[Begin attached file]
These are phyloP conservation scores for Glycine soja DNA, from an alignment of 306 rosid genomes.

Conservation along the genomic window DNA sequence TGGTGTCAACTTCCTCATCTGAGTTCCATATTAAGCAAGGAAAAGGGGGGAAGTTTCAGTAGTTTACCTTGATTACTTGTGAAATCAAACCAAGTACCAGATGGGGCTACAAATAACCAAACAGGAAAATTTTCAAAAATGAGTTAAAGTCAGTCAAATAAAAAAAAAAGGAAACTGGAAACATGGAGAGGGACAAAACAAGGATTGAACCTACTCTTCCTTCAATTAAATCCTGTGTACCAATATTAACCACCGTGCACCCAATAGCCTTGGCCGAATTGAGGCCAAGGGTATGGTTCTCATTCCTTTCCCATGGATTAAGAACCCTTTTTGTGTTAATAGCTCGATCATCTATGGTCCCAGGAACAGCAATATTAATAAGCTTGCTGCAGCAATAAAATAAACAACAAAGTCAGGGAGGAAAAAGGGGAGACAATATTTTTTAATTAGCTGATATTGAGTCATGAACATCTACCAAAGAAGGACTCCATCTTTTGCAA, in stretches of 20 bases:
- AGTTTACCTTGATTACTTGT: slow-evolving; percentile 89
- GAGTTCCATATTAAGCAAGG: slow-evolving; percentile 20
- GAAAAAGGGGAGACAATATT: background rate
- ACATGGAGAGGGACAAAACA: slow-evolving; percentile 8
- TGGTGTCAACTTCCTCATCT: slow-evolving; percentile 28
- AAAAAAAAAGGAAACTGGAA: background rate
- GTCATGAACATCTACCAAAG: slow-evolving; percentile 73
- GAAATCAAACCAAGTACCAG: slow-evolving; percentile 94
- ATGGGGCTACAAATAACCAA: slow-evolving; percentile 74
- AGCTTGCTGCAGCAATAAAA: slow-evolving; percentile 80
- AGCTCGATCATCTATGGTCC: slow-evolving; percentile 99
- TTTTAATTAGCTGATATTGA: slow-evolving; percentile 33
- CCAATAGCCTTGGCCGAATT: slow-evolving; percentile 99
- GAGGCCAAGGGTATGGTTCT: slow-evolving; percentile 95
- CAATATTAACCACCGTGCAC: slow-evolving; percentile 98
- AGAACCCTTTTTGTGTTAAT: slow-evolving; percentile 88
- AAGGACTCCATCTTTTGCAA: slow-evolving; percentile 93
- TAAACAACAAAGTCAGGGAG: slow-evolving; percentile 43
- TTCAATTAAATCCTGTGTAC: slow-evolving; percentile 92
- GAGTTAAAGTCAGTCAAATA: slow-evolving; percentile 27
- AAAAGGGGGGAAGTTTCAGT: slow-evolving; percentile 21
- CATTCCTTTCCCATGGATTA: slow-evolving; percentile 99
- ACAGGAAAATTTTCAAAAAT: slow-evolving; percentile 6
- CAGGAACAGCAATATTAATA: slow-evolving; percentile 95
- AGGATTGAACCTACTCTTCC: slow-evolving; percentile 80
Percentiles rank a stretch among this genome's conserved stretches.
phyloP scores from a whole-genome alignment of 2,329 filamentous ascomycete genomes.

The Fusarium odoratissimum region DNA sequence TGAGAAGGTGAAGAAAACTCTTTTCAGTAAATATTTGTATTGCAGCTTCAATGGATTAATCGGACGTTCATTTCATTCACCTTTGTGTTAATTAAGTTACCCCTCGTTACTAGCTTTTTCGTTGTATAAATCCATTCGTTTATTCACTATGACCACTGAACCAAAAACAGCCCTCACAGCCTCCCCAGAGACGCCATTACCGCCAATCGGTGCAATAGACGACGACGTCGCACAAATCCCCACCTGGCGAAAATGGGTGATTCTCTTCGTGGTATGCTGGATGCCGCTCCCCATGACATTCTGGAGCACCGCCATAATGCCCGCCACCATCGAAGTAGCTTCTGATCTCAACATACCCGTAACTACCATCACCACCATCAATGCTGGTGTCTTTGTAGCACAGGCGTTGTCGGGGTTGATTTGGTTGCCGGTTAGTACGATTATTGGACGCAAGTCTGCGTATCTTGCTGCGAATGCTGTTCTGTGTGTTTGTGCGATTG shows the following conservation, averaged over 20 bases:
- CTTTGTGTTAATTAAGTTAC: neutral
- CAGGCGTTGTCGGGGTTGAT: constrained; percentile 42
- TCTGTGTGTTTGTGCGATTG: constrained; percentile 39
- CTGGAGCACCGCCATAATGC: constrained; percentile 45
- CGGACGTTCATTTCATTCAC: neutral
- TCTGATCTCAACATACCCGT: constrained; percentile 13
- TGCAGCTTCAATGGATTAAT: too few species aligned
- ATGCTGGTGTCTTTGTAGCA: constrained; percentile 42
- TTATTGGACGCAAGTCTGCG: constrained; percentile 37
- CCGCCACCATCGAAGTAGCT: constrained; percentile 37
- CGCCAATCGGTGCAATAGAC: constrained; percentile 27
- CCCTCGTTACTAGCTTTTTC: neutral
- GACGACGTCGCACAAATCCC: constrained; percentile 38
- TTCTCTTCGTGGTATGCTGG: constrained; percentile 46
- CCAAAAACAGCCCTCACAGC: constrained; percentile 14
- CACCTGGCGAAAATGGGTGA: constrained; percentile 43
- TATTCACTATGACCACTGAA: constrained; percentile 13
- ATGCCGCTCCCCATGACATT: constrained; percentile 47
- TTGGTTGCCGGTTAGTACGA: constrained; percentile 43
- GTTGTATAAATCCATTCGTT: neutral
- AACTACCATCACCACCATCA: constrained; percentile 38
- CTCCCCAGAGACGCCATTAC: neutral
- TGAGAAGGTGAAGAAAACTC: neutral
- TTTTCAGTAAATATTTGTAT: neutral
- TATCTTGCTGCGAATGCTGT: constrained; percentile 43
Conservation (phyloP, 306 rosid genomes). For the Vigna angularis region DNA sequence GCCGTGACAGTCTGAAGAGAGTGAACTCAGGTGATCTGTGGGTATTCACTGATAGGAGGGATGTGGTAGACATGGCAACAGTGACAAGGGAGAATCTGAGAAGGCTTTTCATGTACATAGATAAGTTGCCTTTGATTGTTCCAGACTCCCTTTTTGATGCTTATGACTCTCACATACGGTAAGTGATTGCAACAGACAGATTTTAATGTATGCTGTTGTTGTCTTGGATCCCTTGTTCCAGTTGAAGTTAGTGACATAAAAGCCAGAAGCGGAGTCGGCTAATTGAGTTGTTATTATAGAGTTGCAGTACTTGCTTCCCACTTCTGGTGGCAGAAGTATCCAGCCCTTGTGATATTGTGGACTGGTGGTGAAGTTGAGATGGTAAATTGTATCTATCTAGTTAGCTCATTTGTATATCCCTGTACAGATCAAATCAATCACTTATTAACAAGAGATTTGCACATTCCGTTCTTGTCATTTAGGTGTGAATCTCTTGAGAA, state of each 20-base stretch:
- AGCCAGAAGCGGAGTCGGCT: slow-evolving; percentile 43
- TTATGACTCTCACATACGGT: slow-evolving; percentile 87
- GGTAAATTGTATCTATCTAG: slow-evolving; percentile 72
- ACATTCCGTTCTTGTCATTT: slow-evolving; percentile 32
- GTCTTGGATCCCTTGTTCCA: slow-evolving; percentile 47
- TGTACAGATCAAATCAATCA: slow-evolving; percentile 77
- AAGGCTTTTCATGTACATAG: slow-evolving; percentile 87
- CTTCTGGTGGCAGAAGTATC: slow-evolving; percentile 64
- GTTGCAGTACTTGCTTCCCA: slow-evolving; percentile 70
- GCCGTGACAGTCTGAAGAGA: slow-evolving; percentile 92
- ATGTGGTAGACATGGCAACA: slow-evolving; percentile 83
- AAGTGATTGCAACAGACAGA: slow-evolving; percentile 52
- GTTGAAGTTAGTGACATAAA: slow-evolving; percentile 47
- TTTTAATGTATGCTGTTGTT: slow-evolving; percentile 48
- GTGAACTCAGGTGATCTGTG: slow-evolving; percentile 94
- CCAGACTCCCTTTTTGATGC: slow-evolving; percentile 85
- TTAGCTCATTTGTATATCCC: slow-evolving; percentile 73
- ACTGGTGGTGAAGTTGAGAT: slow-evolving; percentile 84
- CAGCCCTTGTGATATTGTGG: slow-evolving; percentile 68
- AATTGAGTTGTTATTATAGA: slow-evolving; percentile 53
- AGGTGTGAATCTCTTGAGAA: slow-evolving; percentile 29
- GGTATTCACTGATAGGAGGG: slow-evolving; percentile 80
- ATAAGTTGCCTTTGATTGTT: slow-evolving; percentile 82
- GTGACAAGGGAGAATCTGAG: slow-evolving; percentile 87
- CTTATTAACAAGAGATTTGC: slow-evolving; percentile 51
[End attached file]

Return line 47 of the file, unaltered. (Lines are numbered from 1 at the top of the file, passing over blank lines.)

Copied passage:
- TATTCACTATGACCACTGAA: constrained; percentile 13